Disasters have been on my mind a lot lately. Oregon has had a wealth of earthquakes off the coast, and it didn’t help when my colleague (an earth science teacher) described how these smaller earthquakes are causing bigger pressure to build up underneath. And with our local Albertson’s grocery store going out of business, I spent my Friday night doing a little Doomsday prepping (canned corn and spaghetti sauce for all!).

But there’s another disaster I think about frequently, as well…….

In Season Two of Six Feet Under, a woman starts choking on her food and throws herself against the corner of her kitchen counter, but it’s useless and she falls on the floor and dies. SHUDDER. I don’t want to be a Mama Cass and die choking on a sandwich, people. All the canned corn and spaghetti sauce I buy for the end of the world  won’t save me from choking alone.

Tonight, my friend, Tricia, posted a video on Facebook that addresses this issue. What do you do if you start choking and there is no one around to give you the Hemlich?

Another fear I have is that the house will catch on fire, and we will be trapped up in our third story bedroom. I’ve added an escape fire ladder (only $30 on Amazon), and I’ve never forgotten a great suggestion from a reader that you can throw your cats into a pillowcase for quick escape – although I’m not sure I can hold three thrashing pillowcases while descending an escape ladder (maybe that will be a practice drill).

And while we’re thinking about disaster scenarios, what the heck would I do if I was at work and things were really bad? Portland is the “City of Bridges” and traffic is horrendous enough on a regular day. During last year’s snowstorm, I literally had to find a hotel because all the roads home were closed. Downtown Portland is separated by the Willamette River, and while there are many bridges to cross, what if they are inaccessible? Even by foot? Should I borrow a hipster’s urban kayak?downtown-Portland-map-enlarged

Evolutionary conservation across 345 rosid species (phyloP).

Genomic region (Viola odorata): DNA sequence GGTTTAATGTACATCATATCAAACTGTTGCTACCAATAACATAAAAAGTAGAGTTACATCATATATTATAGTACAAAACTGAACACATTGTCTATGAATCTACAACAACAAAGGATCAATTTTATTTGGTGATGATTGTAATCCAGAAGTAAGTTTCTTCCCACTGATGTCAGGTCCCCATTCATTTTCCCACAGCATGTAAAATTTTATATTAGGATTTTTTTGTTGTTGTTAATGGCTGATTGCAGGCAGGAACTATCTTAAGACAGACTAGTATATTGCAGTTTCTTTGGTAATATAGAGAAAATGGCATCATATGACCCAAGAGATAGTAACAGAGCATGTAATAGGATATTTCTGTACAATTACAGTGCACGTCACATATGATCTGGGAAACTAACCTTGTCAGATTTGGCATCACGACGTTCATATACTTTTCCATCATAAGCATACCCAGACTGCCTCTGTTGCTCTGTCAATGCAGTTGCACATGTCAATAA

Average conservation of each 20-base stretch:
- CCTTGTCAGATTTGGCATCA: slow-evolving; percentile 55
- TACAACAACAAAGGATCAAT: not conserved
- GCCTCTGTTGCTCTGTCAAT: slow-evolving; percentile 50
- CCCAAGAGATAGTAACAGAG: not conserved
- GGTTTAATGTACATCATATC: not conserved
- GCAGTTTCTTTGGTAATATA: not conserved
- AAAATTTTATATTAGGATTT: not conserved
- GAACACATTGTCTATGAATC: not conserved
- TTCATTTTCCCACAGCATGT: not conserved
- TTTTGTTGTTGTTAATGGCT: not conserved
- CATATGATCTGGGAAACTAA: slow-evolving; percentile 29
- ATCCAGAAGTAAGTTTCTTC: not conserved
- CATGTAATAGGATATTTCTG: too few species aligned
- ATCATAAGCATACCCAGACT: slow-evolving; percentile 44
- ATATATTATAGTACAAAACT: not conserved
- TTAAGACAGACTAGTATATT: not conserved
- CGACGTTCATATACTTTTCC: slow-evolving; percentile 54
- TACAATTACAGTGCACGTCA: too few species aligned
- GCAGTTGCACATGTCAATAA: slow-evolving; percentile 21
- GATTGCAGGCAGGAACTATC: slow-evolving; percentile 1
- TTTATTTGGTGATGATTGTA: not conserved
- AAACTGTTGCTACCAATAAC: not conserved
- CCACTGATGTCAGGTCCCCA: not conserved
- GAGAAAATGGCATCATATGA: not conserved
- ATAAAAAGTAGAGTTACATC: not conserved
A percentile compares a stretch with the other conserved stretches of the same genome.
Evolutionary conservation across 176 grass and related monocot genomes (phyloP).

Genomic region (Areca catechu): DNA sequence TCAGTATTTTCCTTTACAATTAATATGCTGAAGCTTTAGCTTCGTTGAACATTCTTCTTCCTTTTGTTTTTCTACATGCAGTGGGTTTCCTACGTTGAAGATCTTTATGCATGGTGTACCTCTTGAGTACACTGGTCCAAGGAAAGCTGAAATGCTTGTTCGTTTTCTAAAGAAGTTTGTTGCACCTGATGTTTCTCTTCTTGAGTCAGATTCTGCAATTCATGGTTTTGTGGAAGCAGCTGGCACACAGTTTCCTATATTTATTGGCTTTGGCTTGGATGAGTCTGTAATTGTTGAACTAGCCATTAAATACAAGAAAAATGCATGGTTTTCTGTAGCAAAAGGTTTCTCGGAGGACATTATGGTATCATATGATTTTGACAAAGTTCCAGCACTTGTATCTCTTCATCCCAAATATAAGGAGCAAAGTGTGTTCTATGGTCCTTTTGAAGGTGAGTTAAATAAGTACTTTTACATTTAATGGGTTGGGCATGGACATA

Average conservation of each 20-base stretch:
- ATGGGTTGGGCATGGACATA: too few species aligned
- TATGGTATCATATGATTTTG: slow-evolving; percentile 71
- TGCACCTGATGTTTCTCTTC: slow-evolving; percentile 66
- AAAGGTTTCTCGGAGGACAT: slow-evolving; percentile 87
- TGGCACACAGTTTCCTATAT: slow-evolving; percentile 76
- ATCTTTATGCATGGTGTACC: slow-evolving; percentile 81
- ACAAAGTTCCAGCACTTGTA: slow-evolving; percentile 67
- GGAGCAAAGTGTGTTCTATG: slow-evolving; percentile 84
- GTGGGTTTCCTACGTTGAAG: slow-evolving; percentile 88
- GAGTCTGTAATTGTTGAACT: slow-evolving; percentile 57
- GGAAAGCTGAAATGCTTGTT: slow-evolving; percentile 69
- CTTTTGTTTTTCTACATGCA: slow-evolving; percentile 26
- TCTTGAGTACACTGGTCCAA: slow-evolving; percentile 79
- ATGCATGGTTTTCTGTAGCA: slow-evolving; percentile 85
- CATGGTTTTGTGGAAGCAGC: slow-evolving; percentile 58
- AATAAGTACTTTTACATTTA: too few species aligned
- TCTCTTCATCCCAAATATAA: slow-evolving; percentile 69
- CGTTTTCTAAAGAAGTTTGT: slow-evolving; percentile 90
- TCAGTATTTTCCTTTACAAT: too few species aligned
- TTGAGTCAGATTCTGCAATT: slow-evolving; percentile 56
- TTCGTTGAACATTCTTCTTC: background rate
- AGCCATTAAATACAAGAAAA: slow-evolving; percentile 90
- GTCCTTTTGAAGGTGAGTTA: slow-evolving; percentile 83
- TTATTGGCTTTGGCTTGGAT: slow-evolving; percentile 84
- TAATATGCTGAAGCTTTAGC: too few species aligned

Well, the good news is that I found this handy map that at least has several points of communication help (with so many close to work!):

Screen Shot 2015-06-07 at 8.59.39 PM

The bad news is that if I’m actually home during a massive earthquake, the nearest emergency center is miles from my house.

We’re all gonna die someday (although I’m still betting on replacing most of my parts with robotic ones later on) – but I plan on at least being informed about how to save myself if I can. Tonight, at least I can sleep better knowing these few tips.

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